Apple to review photos of iPhones and iCloud to fight child abuse | Antivirus and Security

THE apple announced the implementation of a new system that aims to help combat child abuse by analyzing iPhone photos stored in iCloud. The resource is one of the efforts the company is presenting with a focus on child protection, and will use trained algorithms to identify Child Abuse Material (what the company called “CSAM”) — in practice, this material consists of content that reveals sexually explicit activities involving children.

iPhone 12 Pro (Image: Alwin Kroon/Unsplash)

Apple says system preserves user privacy

The company claims that the process is secure and designed to preserve users’ privacy. According to Apple, assurances are that it does not store any knowledge based on images that do not match the CSAM database provided by the US National Center for Missing and Exploited Children.

In addition, the company says that “the risk of the system incorrectly flagging an extremely low account”, more specifically, less than 1 in 1 trillion accounts per year could be flagged incorrectly. Even so, the company will rely on manual analysis of all alerts that become reports to the authorities, in order to avoid AI errors.

Users do not have access to the CSAM database and are also not warned about content that has been flagged as CSAM by the Apple system.

Apple system intends to analyze iPhone photos saved in iCloud (Image: Playback/Apple)

Apple system intends to analyze iPhone photos saved in iCloud (Image: Playback/Apple)

How does the system work?

The explanation given by Apple says, in practical terms, that before an image is stored in iCloud, it goes through a matching process on the device itself. The action looks for patterns and compares them to an unreadable set of hashes of known CSAM content — all covered by encryption. Images saved only locally do not go through this process.

In this way, it is possible for Apple to identify whether an image hash matches a database hash without actually gaining knowledge about any other aspect of the content.

If the process matches, the device will encode the positive result. These results cannot be interpreted by Apple until the iCloud account exceeds an established threshold for positive results — the number was not disclosed by the company.

Only when multiple patterns are identified, a report is issued (Image: Replay/Apple)

Only when multiple patterns are identified, a report is issued (Image: Replay/Apple)

Upon reaching the limit, Apple must manually review the report to confirm the result and may block the user’s account, also sending a report to the National Center for Missing and Exploited Children.

Problems with the type of system adopted by Apple

A tool that will scan all the content you store on iCloud Photos, albeit with the promise of privacy, raises several questions and criticisms.

First, the mere possibility of the feature coming into practice makes us question: what if it wasn’t Apple, but some government authority behind the system? What is the guarantee that this cannot be a door to something much more ambitious and complex, which falling into the wrong hands could even lead to the persecution of people?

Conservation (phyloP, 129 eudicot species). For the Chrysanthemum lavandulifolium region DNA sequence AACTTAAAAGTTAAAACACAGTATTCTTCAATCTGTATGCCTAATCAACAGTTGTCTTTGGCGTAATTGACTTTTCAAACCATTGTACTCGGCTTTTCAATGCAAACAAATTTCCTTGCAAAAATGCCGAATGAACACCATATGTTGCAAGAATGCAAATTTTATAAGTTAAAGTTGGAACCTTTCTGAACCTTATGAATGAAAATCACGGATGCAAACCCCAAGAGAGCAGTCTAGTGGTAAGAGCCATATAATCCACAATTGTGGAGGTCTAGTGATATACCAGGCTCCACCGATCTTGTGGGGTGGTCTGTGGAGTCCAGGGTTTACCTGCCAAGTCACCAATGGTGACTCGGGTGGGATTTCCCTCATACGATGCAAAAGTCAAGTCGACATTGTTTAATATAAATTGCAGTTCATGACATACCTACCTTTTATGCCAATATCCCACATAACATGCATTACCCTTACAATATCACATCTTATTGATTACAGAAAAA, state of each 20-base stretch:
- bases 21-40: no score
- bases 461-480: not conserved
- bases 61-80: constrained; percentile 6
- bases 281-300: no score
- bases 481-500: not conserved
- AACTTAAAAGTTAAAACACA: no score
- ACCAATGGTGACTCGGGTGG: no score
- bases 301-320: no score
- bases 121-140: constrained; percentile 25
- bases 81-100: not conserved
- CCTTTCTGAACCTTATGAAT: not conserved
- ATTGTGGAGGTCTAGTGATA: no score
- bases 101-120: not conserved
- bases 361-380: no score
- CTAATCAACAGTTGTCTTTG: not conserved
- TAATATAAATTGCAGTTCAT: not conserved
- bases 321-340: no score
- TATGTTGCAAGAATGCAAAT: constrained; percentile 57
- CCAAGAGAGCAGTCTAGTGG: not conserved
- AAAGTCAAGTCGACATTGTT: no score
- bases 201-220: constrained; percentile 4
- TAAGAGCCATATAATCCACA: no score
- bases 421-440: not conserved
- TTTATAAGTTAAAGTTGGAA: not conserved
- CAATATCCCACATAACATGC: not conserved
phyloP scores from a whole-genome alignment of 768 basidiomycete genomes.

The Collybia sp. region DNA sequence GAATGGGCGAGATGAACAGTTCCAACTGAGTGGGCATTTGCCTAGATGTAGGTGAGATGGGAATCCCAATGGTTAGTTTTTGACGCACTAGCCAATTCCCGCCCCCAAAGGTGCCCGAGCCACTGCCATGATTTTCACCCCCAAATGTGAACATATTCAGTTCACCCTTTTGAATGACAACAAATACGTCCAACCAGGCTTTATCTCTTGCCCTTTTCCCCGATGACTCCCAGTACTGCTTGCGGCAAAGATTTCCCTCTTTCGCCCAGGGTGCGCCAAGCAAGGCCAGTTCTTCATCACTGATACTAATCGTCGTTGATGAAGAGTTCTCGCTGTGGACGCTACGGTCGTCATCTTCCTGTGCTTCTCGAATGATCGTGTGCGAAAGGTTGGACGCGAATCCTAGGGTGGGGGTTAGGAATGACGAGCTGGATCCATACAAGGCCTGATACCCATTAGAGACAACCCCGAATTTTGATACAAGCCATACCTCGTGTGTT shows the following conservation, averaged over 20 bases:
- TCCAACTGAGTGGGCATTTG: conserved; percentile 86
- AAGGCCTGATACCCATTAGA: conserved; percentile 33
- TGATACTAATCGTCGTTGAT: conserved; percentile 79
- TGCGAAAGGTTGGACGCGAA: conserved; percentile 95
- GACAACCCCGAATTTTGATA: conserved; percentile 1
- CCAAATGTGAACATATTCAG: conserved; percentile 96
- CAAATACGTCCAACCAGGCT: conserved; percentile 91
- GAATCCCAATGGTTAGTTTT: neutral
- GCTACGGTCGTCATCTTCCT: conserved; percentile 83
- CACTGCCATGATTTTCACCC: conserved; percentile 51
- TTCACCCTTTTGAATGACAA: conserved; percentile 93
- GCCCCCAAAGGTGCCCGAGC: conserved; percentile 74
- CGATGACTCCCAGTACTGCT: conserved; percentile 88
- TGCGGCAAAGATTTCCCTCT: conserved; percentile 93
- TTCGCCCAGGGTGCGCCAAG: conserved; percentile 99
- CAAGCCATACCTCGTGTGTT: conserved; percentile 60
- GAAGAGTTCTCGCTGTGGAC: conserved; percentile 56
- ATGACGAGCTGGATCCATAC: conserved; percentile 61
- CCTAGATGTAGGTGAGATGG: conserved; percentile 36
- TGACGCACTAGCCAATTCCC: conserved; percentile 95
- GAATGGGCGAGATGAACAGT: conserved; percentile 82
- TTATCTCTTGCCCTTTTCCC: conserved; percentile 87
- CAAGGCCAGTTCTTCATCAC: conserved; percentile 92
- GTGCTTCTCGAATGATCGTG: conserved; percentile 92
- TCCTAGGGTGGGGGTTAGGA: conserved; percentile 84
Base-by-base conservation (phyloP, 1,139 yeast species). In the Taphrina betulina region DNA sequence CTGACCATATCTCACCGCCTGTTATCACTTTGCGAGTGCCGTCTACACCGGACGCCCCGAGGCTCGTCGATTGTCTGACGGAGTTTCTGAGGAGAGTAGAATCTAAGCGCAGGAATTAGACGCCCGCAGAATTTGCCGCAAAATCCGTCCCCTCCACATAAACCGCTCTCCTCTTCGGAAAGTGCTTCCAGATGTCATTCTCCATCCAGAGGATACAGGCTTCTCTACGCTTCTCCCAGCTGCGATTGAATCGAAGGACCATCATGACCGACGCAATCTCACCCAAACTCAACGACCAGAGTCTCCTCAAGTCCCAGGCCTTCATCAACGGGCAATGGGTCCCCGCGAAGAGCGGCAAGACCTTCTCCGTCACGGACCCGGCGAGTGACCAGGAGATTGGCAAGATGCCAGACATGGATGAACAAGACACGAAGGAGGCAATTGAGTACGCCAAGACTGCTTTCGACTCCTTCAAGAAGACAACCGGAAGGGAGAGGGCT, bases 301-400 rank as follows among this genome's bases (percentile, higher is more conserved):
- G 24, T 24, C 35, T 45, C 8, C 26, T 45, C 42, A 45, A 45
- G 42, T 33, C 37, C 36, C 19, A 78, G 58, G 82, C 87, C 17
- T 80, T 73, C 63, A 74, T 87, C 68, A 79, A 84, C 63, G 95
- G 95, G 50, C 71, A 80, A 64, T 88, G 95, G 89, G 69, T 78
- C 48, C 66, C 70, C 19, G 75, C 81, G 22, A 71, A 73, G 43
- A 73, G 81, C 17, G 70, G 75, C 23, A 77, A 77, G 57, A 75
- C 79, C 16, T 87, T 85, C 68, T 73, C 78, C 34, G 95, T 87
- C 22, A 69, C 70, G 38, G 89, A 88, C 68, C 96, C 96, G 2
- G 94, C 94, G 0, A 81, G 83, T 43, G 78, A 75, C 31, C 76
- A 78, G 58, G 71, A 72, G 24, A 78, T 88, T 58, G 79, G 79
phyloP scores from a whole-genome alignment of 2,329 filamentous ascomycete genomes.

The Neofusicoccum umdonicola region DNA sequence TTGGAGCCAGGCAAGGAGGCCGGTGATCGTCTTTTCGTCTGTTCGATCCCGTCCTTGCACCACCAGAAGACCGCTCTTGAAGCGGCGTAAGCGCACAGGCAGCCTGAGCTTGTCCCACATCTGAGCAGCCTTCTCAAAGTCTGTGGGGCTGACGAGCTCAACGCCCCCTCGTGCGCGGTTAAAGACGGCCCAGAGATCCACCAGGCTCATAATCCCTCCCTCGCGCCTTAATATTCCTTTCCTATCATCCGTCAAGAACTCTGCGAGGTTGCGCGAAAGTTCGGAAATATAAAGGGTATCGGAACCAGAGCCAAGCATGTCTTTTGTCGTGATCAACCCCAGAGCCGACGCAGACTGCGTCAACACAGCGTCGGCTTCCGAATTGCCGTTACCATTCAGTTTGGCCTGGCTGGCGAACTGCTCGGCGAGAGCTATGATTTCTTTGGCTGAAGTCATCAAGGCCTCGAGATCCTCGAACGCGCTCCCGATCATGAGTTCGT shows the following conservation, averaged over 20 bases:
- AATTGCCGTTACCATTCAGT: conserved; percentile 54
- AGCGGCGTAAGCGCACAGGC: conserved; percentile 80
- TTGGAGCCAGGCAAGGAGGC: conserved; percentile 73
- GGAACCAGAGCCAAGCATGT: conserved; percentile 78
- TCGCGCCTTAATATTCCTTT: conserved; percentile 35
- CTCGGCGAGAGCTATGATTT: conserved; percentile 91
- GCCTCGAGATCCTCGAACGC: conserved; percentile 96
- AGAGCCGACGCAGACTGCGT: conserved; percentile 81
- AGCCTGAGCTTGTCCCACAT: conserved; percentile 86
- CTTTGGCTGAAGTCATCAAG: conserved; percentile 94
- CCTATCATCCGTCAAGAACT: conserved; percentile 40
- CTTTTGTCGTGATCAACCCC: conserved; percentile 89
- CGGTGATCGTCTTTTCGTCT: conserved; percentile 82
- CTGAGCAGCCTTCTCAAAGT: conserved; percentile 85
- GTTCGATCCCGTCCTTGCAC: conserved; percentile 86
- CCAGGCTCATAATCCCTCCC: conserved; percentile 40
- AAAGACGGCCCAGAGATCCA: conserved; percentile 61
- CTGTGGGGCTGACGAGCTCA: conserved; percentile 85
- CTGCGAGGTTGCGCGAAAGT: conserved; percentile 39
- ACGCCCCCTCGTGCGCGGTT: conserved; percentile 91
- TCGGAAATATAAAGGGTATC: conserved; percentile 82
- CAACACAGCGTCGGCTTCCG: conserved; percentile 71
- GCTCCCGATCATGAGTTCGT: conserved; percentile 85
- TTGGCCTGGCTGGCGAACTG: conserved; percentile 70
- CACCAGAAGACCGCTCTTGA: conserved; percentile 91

As cryptography expert Matthew Green points out on Twitter, even though Apple makes “good use” of the tool, the database used by the company cannot be verified by the consumer. There is no way to be sure which is being used as the default. Remember that Apple may have given up using end-to-end encryption in iCloud backup under pressure from the FBI, which casts doubt on how far the company’s appreciation for privacy will go.

In addition, the system can report false positives, as precisely to seek greater efficiency, the parameters used in the analysis do not work as an immutable perfect code for each image — the system is capable of reading and interpreting different signals to detect changes in content potentially harmful. This also means that there are chances of perfectly “clean” content being classified as abusive by mistake.

Finally, there is an even more troubling issue: the system can be exploited by malicious people to harm others without their knowledge. Because harmless hashes can match Apple’s CSAM bank standards, it’s possible that someone would also purposely create a file that could be shared without any visual problems, but that has a problematic hash.

The action could cause a person or a group of people to be noticed by the Apple tool — which, in a limit that we don’t know, could lead to the suspension of the account, causing several inconveniences.

For now, the company has not made any statement about the criticisms. But in light of the new features, it remains to be seen how Apple intends to circumvent the raised alerts.

Initially, the system reaches users in the United States, but the company has plans to expand the feature to other countries.

With information: Apple, 9To5Mac.

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